Works mostly on their own,
Is free to accept or refuse other work, and
Is required to work or attend the hirer’s place of business.
Ownership of tools
A worker may be considered an independent contractor if he/she owns his/her own tools. The same is true even if the hirer provides special tools when required.
Chance of profit and risk of loss
If the worker has a financial investment in the business over and above providing labour, this is considered a strong indicator an independent contractor arrangement exists. Unlike an employee, an independent contractor’s income fluctuates with the amount of work completed.
Integration of the “employee’s” work into the “employers” business
Is the worker an intrinsic part of the organization, or merely ancillary to it? Under a contract of service the worker is employed as part of the business and his/her work is done as an integral part of the business. By contrast, under a contract for services, an individual’s work, although a servant to the business, is an ancillary to the business.
There is no one conclusive test to be universally applied to determine whether a person is an employee or an independent contractor. On the contrary, the decision-maker must examine the relationship between the parties in totality. The central question is whether the person who has been engaged to perform services is doing so on his/her own account. All four (4) indicators taken together, suggest which arrangement is more likely.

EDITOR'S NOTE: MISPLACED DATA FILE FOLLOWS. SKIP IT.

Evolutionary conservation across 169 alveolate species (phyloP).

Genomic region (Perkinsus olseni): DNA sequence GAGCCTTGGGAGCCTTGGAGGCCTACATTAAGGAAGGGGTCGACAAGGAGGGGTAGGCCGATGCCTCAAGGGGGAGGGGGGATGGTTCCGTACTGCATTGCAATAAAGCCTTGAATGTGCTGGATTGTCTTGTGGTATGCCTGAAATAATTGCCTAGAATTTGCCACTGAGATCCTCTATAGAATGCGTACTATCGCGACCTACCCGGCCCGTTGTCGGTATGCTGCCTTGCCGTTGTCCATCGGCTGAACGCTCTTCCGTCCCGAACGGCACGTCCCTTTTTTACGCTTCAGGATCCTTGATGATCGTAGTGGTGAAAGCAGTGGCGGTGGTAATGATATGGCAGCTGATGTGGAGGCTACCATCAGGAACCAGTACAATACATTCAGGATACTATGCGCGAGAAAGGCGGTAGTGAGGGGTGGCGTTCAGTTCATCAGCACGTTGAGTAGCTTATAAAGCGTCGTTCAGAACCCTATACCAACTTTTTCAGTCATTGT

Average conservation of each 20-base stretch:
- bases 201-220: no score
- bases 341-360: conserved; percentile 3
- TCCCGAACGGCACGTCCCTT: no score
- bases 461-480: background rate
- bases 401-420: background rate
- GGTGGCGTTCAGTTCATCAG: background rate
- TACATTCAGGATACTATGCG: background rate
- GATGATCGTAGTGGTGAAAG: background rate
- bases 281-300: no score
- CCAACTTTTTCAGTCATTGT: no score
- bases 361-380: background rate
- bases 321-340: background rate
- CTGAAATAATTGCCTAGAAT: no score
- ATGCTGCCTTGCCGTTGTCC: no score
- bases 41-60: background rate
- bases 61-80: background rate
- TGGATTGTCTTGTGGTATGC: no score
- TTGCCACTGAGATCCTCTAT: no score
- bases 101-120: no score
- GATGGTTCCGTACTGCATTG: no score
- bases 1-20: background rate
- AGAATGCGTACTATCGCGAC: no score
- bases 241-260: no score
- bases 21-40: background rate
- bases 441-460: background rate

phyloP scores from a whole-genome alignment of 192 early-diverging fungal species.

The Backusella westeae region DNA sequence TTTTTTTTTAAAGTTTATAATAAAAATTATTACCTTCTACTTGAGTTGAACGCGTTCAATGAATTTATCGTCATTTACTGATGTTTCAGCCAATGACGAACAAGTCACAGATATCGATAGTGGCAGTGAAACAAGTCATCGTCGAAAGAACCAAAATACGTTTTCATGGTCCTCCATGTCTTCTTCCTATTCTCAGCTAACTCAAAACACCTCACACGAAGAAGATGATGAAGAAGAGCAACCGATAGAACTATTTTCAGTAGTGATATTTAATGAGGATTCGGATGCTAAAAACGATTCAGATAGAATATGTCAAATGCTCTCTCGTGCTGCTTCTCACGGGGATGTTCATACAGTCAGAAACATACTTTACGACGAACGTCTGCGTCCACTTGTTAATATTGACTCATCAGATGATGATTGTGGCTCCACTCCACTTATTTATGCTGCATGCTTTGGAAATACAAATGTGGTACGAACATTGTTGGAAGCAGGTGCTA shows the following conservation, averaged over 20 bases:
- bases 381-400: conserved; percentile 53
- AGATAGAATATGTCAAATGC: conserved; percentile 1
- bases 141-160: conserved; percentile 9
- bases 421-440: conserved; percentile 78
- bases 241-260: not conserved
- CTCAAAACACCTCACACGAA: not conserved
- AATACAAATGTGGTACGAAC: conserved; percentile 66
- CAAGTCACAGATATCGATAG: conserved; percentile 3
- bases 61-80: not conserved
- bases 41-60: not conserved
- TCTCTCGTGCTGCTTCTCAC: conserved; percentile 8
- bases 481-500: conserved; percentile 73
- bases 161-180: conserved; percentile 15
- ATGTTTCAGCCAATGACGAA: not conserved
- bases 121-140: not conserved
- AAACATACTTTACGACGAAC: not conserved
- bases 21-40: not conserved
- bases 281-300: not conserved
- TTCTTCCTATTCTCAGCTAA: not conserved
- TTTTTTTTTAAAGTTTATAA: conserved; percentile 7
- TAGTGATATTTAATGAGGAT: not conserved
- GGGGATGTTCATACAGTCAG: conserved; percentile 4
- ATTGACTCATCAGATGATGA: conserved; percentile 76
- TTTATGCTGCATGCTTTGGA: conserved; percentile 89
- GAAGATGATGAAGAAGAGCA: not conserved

The Employment Contract
A clearly worded employment contract will help both parties understand their legal rights both during employment and after it ends. Some typical clauses in employment agreements include:
Duties and Responsibilities of the Employee
An employee has a right to expect his/her duties and responsibilities will not unilaterally be altered upon commencement of employment. A precise job description avoids future disagreement. Attaching a schedule to the contract outlining the duties and responsibilities of the superintendent or other employee is a convenient way to insert this into the contract.
Probationary periods allow for a period of adjustment when both the employee and employer can assess the candidate’s suitability for employment. Probationary periods are not appropriate when:
the employee has been induced to leave permanent, secure employment in order to commence employment with another employer; and/or
the employee is a senior, executive or professional employee.
Under the Employment Standards Act, 2000, employees who are terminated and have been employed with an employer for less than three months are not entitled to payment on account of notice of termination (see subsection 57(1) of the Employment Standards Act, 2000). If the probationary period is longer than three months, the agreement should provide that the employee will receive the Employment Standards Act, 2000 minimum notice of termination if he or she is dismissed after three months but within the probationary period.